Discover why Malta is a hotbed of artistic creativity with artist Raphael Vella
As a professor, artist, critic and lecturer, it’s a wonder Raphael Vella found the time to co-curate Malta’s exceptional Pavilion at the Venice Biennale. Here, he takes us behind the scenes of the prestigious art show and his own works, and reveals the burgeoning rise of Malta’s art scene.
Malta has a Pavilion at the Venice Biennale for the first time in 17 years, which you’ve co-curated. Are you excited it has returned?
The Venice Biennale remains the world’s best-known contemporary art event, so it is naturally a great honour to be a part of it. Planning and installing a 300-sq. metre pavilion in a place like Venice was not an easy task; requiring interdisciplinary research and countless meetings in Malta and abroad, it also involved visiting museums and artists’ studios, selecting artists’ works, issuing an international call for Maltese artists based abroad, designing the pavilion and publication, freight of artworks, and onsite logistics. But it was worth the effort, and I think it’s great that Arts Council Malta took this initiative.
The Pavilion is entitled, Homo Melitensis. Can you tell us about its concept and which artists have been showcased?
Homo Melitensis means ‘Maltese man’, which we are using a bit like Homo Sapiens — a sort of generic term that could, in principle, describe a nation. At the same time, the other artist-curator in our team, Bettina Hutschek, and myself didn’t want to create a didactic exhibition that simply explained national identity as a series of characteristics in a checklist. The reality is far more complex.
We came up with nineteen chapters with tongue-in-cheek titles like ‘Subjects to avoid when talking to strangers’ or ‘Things people put on their head’ and then selected works of art and other objects from everyday life that could engage audiences by exposing visitors to subtle tensions and deliberate contradictions. Our exhibition architect Tom Van Malderen helped us bring all these objects together in a number of purpose-built cabinets, columns and other structures that invite visitors to explore a labyrinthine space.
How would you describe the current Maltese contemporary art scene?
I have been involved in the local art scene for a long time, so I’ve experienced it first-hand and seen it change over the years. While one needs to keep in mind that local cultural facilities are relatively limited when compared to other, much larger countries, I believe that the overall approach to culture has become more professional, with increases in funding for the arts, private investments and educational initiatives.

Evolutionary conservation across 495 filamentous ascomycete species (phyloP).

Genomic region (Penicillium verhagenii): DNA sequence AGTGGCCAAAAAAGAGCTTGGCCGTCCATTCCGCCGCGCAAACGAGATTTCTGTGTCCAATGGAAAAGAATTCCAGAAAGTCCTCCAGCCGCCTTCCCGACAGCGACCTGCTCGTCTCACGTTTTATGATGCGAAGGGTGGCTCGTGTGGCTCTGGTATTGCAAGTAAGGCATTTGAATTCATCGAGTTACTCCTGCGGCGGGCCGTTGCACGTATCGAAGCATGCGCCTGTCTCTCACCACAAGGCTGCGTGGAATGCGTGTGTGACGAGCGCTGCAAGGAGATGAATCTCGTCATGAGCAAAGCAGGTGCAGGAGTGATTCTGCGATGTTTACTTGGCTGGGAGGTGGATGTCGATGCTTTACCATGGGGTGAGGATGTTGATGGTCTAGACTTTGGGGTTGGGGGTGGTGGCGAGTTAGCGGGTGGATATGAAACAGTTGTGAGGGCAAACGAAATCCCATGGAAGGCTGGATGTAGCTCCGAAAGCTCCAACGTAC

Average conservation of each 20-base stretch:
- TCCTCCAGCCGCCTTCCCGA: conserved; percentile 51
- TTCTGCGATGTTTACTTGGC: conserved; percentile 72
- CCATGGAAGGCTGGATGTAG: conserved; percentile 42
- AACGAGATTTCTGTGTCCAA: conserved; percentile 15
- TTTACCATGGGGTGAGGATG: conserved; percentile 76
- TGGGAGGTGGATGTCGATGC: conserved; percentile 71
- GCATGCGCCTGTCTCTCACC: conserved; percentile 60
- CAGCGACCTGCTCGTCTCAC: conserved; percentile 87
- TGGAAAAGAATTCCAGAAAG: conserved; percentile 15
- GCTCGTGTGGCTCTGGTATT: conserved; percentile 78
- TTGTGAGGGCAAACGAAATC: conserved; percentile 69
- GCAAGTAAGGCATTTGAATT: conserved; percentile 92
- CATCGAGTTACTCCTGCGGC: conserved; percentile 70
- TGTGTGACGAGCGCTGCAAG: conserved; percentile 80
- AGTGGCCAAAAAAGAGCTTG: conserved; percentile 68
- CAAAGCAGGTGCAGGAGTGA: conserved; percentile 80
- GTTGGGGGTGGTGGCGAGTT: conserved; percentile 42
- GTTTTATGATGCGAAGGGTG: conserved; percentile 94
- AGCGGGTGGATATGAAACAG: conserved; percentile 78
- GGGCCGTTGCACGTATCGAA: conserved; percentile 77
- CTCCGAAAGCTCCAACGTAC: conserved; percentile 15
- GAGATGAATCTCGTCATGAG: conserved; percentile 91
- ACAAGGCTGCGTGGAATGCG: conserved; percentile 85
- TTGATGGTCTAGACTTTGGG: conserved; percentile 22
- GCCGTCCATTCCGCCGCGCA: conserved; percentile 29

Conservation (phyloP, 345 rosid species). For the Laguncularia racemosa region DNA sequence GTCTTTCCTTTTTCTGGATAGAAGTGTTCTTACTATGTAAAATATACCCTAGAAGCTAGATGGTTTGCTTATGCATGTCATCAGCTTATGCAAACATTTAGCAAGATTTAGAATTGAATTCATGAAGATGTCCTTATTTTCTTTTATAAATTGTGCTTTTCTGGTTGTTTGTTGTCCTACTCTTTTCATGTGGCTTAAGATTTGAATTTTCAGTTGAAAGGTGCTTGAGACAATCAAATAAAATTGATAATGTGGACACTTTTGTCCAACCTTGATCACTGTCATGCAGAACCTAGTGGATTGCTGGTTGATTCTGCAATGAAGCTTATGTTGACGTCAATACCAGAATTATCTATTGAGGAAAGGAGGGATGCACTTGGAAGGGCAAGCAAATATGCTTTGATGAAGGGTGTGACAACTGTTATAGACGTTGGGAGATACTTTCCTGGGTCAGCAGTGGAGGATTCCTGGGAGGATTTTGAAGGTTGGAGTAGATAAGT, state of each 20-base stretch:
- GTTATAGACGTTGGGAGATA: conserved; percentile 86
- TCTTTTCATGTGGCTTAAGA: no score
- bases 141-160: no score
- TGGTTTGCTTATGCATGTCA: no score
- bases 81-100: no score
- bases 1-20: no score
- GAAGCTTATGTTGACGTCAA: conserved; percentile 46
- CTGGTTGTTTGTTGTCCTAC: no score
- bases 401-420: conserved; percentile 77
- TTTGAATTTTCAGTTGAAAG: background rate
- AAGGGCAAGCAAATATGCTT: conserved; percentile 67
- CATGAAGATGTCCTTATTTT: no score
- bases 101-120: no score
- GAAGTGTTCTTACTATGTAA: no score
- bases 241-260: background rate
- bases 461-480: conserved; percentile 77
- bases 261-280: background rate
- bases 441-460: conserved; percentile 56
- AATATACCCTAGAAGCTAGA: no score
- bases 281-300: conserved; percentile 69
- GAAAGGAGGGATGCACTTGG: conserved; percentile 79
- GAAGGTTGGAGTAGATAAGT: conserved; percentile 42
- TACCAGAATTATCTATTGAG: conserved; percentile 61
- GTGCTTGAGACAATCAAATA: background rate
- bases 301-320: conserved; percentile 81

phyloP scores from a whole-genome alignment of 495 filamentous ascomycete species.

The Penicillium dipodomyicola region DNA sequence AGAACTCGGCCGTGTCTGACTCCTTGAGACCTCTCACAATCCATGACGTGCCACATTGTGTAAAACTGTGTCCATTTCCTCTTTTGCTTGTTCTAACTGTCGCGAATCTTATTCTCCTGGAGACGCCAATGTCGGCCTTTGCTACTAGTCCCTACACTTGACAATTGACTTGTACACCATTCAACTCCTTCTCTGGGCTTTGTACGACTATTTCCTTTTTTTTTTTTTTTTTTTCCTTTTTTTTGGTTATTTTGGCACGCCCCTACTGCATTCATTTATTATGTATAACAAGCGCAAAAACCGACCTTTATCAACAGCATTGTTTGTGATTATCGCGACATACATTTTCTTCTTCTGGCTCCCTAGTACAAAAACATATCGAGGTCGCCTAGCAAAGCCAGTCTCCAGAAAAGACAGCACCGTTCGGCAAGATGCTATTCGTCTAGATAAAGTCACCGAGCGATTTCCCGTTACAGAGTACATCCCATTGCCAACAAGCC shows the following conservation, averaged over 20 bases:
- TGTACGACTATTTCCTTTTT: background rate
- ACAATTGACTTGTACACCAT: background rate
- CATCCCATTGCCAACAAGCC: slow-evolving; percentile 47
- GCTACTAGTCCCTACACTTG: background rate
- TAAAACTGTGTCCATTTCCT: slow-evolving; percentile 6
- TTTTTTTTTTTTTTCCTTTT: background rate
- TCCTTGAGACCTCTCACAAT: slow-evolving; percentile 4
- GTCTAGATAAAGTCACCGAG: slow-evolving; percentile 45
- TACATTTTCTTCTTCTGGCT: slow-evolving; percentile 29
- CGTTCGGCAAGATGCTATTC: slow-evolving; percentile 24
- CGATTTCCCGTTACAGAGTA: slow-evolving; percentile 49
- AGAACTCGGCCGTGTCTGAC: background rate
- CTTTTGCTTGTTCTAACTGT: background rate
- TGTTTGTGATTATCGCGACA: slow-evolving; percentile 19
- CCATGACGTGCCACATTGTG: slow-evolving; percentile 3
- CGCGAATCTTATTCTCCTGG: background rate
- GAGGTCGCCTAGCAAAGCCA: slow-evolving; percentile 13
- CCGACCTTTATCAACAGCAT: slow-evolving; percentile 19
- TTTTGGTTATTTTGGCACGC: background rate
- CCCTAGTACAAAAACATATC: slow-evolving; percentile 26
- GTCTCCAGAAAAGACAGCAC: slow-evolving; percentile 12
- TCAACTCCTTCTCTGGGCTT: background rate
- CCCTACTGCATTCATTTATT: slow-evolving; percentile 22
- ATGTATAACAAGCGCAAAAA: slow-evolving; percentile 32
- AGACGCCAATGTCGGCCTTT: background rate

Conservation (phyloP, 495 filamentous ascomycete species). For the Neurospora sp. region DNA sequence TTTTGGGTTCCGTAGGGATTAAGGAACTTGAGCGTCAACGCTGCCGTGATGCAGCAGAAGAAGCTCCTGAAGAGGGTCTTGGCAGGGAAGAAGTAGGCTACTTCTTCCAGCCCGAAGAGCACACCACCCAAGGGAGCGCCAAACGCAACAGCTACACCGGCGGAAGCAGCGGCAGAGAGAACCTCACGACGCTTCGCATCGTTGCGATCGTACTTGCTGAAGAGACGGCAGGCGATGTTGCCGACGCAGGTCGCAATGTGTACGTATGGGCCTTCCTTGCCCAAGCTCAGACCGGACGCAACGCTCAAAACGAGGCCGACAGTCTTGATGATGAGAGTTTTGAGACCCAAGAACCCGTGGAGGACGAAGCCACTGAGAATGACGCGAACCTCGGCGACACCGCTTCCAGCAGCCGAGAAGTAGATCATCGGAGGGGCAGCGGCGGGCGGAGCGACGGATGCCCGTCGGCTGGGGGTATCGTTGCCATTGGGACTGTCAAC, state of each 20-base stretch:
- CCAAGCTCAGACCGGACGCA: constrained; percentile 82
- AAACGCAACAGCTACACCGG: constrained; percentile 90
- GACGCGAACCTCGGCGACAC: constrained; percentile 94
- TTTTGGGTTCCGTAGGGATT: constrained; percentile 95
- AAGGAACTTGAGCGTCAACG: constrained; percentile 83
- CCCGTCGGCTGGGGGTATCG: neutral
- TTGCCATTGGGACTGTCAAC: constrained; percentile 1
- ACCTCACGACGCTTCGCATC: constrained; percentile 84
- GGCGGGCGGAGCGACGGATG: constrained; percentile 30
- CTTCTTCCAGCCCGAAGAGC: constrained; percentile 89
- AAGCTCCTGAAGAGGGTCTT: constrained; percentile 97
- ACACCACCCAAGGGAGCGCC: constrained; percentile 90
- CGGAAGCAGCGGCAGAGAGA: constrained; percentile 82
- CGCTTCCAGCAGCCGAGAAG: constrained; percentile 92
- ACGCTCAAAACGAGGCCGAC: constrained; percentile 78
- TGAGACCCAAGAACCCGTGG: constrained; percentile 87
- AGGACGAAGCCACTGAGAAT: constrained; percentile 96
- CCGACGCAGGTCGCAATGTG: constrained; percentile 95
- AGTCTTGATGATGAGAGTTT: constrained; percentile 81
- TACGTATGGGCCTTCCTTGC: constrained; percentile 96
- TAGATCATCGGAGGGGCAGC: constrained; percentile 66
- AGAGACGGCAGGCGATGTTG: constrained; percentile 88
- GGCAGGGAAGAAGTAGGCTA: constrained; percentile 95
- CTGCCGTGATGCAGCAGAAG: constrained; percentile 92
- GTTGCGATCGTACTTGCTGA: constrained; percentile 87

2018 is a huge year for Malta as Valletta is the European Capital of Culture. What was your involvement with the Valletta 2018 Foundation?
I have worked on a handful of artistic projects related to Valletta 2018 over the years. I am currently planning the fifth edition of the Curatorial School for 2018. This is a weeklong course for emerging curators which I started in 2014, and has brought to Malta some of the world’s best curators of contemporary art. Moreover, students come to this course from different parts of the world, so it’s been a very exciting venture for me.
You’re something of a polymath as a professor, lecturer, artist and curator in your own right. How do you balance all these different fields?
My life in art took off quite early, so I guess that I’ve had plenty of time on my hands. As a child, there were no artists in my family who I could look at as role models, so my personal interest in art quickly merged into other things I was exposed to at home, school and the country: literature, philosophy, languages, and politics.
I started exhibiting art in my early twenties. then supplemented art-making with articles I wrote for a Sunday newspaper because I felt there was a space in art criticism locally. Meanwhile, I also got into teaching, an activity that in various ways resembles art because they are both transformative activities. I think that being involved in work with emerging artists, teaching and curating helps to balance out the loneliness of art-making.
Shifting from one project or activity to something completely different every few days or even hours is important to me, otherwise I start to lose focus. I need time to reflect thoroughly about what I am doing, but I also need time to get away and do something else.
Your own artwork is very multi-disciplinary – sculpture, installations and illustration – why are you drawn to so many different mediums and do you have a favourite?
Making art today is not about sticking to a specific medium but about engaging with ideas and issues, so I guess that the materials I use are secondary to the ideas I’d like to convey. Having said that, in recent years, I’ve been involved in drawing quite a lot, producing a number of series of drawings, ranging from 12 to 50 drawings per series. I should also mention curating, which we could consider a medium in its own right. In a drawing, you distribute marks around a sheet of paper. In a curated installation, you distribute objects around a given space.
Who or what inspires you creatively?
Life. Life is the ultimate palette. Then there’s the written word — my artwork often makes reference to texts I’ve been reading. But then again, the written word is also part of life.
Where can visitors to Malta go to experience its arts and culture?
Perhaps in the places where one least expects to encounter art: forgotten streets and rural areas, feasts, village bars, the country’s spoken language.